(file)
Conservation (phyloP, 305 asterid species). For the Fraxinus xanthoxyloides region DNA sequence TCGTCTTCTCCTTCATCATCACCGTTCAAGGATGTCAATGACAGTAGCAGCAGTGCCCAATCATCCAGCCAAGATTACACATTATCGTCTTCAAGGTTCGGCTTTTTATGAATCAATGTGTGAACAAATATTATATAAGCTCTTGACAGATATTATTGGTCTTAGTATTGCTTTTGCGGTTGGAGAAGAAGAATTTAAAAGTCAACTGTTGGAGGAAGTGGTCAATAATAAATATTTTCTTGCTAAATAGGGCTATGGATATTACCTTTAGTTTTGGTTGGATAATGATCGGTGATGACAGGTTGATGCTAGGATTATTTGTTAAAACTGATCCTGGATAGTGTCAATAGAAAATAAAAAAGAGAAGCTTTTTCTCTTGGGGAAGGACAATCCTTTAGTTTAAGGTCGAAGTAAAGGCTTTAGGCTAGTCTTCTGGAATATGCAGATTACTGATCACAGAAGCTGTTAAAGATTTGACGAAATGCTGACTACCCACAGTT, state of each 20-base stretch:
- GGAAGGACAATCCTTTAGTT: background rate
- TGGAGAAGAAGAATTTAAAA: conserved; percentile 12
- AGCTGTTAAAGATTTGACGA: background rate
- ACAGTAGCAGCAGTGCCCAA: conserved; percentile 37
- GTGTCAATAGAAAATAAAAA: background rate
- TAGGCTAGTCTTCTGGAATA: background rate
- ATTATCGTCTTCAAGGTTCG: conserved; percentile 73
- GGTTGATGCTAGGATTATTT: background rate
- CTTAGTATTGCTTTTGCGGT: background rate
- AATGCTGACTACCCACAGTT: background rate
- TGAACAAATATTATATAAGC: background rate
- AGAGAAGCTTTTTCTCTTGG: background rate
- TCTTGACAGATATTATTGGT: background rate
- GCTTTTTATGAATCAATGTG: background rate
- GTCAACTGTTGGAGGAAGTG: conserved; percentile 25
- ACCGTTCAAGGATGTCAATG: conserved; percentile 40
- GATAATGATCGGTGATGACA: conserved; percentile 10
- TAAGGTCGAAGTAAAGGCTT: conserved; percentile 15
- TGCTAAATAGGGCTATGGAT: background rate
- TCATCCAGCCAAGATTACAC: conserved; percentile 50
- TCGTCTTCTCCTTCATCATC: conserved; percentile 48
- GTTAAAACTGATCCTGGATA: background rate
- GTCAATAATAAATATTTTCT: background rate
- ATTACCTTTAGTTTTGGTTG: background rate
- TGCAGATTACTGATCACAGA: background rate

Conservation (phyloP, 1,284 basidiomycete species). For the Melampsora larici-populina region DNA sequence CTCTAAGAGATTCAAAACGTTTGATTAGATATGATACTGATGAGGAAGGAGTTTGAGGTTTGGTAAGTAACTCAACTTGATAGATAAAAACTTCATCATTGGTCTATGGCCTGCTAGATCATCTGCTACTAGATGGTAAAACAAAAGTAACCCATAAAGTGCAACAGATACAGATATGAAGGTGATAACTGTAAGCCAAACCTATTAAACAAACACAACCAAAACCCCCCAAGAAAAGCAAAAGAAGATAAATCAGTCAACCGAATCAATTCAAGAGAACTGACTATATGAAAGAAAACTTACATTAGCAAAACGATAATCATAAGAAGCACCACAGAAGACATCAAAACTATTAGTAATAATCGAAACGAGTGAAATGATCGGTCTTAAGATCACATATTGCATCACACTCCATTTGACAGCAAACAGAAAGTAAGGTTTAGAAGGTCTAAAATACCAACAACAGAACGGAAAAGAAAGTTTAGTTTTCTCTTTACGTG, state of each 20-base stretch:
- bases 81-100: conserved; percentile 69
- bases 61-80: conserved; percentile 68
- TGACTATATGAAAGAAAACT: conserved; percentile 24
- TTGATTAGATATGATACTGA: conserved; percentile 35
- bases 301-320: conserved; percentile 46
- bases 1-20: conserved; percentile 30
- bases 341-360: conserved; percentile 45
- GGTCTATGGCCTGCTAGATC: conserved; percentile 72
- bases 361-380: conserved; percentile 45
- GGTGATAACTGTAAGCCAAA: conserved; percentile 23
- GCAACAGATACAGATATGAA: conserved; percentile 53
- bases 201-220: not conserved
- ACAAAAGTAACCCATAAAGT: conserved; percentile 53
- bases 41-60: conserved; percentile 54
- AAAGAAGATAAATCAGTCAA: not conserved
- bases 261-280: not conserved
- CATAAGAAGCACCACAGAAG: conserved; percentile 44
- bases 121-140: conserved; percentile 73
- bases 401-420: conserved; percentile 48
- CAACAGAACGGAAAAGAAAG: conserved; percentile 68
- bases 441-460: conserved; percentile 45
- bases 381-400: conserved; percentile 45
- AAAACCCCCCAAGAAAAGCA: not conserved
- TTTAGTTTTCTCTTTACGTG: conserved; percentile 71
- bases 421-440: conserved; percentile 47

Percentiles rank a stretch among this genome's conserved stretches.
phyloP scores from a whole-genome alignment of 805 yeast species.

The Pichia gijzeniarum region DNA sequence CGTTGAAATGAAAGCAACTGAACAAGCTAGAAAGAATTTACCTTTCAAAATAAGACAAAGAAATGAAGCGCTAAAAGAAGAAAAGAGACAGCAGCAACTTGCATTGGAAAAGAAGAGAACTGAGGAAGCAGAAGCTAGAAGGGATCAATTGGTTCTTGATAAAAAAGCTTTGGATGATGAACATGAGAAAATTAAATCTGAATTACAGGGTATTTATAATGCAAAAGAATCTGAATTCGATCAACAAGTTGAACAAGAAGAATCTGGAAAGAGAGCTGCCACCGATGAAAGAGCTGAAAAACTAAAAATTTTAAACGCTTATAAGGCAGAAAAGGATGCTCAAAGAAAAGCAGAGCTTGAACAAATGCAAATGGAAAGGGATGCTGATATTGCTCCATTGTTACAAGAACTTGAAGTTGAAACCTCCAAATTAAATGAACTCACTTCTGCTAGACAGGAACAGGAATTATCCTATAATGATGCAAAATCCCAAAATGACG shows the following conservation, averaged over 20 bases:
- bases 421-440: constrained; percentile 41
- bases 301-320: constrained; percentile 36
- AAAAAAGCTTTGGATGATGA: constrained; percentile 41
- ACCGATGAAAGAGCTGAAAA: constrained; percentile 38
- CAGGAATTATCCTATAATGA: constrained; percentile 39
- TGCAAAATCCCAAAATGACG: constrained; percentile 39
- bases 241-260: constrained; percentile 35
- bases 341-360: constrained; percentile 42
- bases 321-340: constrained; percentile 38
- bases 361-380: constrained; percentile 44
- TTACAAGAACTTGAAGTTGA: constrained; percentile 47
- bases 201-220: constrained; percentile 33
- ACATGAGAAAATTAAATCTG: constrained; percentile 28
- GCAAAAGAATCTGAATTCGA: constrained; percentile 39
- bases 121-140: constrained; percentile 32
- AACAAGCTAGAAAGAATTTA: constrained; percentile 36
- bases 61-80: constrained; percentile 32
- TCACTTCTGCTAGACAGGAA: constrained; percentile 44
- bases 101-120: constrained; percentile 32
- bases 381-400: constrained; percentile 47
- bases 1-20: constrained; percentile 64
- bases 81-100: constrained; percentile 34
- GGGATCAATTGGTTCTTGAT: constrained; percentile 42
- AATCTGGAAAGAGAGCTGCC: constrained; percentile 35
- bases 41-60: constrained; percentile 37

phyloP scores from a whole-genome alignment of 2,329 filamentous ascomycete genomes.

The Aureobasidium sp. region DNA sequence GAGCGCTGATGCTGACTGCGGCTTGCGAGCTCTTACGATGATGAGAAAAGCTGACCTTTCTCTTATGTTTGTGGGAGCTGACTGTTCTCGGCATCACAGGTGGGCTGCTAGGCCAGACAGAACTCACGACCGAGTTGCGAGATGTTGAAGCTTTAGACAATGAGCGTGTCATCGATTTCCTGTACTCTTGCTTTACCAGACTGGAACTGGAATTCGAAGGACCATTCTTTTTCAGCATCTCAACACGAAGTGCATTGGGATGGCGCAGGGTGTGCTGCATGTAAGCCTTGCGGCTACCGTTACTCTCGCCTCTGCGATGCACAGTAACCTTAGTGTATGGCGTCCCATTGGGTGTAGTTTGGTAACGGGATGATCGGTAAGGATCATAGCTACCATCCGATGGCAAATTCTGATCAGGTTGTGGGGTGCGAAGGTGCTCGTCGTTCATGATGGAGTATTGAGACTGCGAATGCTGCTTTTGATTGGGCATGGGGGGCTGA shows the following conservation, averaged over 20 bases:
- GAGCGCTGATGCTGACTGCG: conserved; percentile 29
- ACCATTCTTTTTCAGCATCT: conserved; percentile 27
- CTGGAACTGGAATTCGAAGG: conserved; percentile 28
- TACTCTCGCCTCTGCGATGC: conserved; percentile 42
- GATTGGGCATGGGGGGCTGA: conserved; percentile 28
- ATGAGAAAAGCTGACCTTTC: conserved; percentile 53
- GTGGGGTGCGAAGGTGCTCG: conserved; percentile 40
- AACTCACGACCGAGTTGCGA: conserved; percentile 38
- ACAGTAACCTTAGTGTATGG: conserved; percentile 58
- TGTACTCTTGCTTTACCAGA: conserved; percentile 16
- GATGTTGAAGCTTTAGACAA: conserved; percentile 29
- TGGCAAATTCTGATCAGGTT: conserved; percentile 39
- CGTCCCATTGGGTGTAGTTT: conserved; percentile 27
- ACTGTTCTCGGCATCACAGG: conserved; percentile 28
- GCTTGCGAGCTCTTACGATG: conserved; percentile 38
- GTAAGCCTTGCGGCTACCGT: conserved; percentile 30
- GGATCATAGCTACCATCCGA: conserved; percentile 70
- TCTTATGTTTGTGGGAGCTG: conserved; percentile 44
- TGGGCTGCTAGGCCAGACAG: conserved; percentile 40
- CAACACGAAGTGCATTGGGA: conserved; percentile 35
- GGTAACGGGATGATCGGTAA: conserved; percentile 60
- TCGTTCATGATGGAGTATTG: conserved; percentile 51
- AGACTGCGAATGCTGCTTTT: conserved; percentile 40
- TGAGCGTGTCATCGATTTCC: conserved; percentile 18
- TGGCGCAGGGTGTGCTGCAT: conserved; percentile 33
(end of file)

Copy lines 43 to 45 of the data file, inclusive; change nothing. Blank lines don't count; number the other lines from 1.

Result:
- bases 261-280: not conserved
- CATAAGAAGCACCACAGAAG: conserved; percentile 44
- bases 121-140: conserved; percentile 73